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The uncomfortable truth about Norway’s pandemic leadership

Norway plays a leadership role in the global pandemic response as co-lead of the Access to Covid-19 Tools Accelerator (ACT-A) and chair of the World Trade Organization TRIPS Council. The country is also a key negotiator in discussions on new financing instruments for pandemic preparedness and response. In addition, Norway is one of the five countries who paid their “fair share” to ACT-A and has been instrumental to the launch and funding of CEPI (2017) and Gavi (2000).

So far, ACT-A has not delivered on equitable access to Covid-19 vaccines, diagnostics or therapeutics. However, Norway’s (outgoing) Minister of Health, Bent Høie, claims the global situation would look “very different” if all countries did as much as Norway to get vaccines to other countries. But how exceptional is Norway’s contribution really?

Giving with one hand and taking with the other

Norway has provided significant aid money to ACT-A’s vaccine pillar COVAX and even bought options to purchase vaccines through its self-financing window. But Norway has also been among the countries that have undermined COVAX by competing with it for limited supply, securing prioritized access for its citizens through the EU joint purchasing agreement. While COVAX has so far only been able to distribute 280 million doses to low-income countries, the EU has secured three times as many. This has enabled Norway to fully vaccine nearly nine in ten adults.

A friend of pharma

Like other wealthy countries, Norway has heavily subsidized the pharmaceutical industry to develop Covid-19 vaccines. Through pre-purchase agreements and public funding to CEPI (Norway has promised USD 434 million by 2030), it has helped enable the record-speed development of Covid-19 vaccines. But like elsewhere, there have been few strings attached. Norway has issued a series of “principles” for pharma action for vaccine equity but has refrained from setting contractual demands on fair pricing, access, and transparency. Even CEPI’s CEO Richard Hatchett conceded that the great missed opportunity of 2020 was that “the funders of vaccine development did not include access provisions in their funding agreements.”

Norway’s government has also come under intense criticism from civil society organizations and opposition politicians for rejecting the proposed patent waiver on Covid-19 tools, widely seen as necessary to break manufacturers’ monopoly power and expand production capacity.

Hoarding and “sharing”

In response to wealthy countries’ hoarding of vaccines, COVAX has called on them to share their excess doses. The WHO’s ACT-A tracker shows that Norway is among the many countries that have not yet delivered on their donation pledges. As of Sept 3rd, 400,000 doses had been delivered (of 5 million pledged), with 1 million more in process. The government has rejected WHO’s call for a moratorium on third doses and announced that it would share mRNA vaccines only once they no longer are needed in Norway. It started “sharing” the AstraZeneca vaccine two months after excluding it from its vaccination programme, and decided to stockpile the Johnson & Johnson vaccine even though the use of this vaccine is severely restricted in Norway.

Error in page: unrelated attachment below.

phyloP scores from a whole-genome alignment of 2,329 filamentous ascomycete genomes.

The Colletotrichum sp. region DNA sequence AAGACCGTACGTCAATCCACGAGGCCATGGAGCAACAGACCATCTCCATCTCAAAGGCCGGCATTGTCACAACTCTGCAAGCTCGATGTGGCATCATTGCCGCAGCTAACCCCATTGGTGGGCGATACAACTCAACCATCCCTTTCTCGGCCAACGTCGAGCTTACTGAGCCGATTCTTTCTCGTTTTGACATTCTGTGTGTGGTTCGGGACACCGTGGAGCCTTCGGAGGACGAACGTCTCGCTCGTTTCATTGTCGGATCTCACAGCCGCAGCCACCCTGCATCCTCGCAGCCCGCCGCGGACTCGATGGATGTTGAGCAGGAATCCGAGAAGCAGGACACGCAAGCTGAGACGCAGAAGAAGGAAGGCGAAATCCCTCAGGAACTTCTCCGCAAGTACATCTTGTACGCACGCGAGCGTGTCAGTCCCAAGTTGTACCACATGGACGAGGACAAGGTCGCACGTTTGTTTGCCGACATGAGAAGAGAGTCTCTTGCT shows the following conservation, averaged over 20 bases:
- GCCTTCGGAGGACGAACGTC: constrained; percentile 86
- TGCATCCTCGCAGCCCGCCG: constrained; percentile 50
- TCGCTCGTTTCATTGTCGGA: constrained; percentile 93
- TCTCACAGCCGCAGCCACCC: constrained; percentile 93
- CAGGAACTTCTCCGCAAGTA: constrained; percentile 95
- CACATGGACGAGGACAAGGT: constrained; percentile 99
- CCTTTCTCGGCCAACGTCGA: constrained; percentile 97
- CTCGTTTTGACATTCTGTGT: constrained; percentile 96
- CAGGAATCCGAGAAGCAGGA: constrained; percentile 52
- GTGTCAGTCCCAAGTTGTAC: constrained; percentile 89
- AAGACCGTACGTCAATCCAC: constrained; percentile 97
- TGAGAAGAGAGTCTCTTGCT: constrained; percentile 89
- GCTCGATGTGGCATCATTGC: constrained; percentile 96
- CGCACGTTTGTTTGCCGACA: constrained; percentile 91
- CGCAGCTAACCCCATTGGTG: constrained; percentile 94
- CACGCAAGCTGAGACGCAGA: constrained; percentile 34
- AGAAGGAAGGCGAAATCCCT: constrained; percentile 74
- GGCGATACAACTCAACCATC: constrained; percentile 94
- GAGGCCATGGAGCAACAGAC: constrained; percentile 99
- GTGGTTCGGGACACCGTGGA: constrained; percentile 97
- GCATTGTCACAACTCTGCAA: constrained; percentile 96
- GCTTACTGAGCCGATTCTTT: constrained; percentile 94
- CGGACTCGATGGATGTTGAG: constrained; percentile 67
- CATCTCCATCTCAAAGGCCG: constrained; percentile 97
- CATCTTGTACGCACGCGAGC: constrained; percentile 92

If all countries were like Norway…

It is misleading to claim that the current vaccine apartheid could have been averted if other countries behaved more like Norway. While Norway’s financial contribution is exceptional, many other wealthy countries have taken a similar approach: they have provided public subsidies to pharma; offered high-level political support for COVAX and aid money to purchase vaccines for low-income countries, while also monopolizing vaccine supply, protecting pharma interests, and failing to deliver on dose pledges. They have shown the folly of our Health Minister’s oft-repeated claim that it is possible to do two things at the same time: prioritize your own population and contribute to global vaccine equity.

After Norway’s General Election last week (September 13), the Labour Party’s Jonas Gahr-Støre, a former Minister of Foreign Affairs and Health with WHO experience, seems set to lead a coalition that will likely include the Socialist Left Party. The latter has rejected the (outgoing) government’s position on Covid-19 patents as “embarrassing.” Given Norway’s influence in ACT-A, Gavi, CEPI and the TRIPS council, the new government (if it materializes), may turn out to be good news for global vaccine equity.

This opinion piece is adapted from a Norwegian-language piece published in Aftenposten on September 14, 2020, and is based on research conducted as part of the PANPREP-project funded by the Research Council of Norway.

About Katerini T. Storeng

Katerini T. Storeng is Associate Professor at the University of Oslo’s Centre for Development and the Environment, where she leads the Global Health Politics research group and is Deputy Director of the Independent Panel on Global Governance of Health. Storeng is also Honorary Associate Professor at the London School of Hygiene & Tropical Medicine.

About Antoine de Bengy Puyvallée

PhD candidate, University of Oslo’s Centre for Development and the Environment
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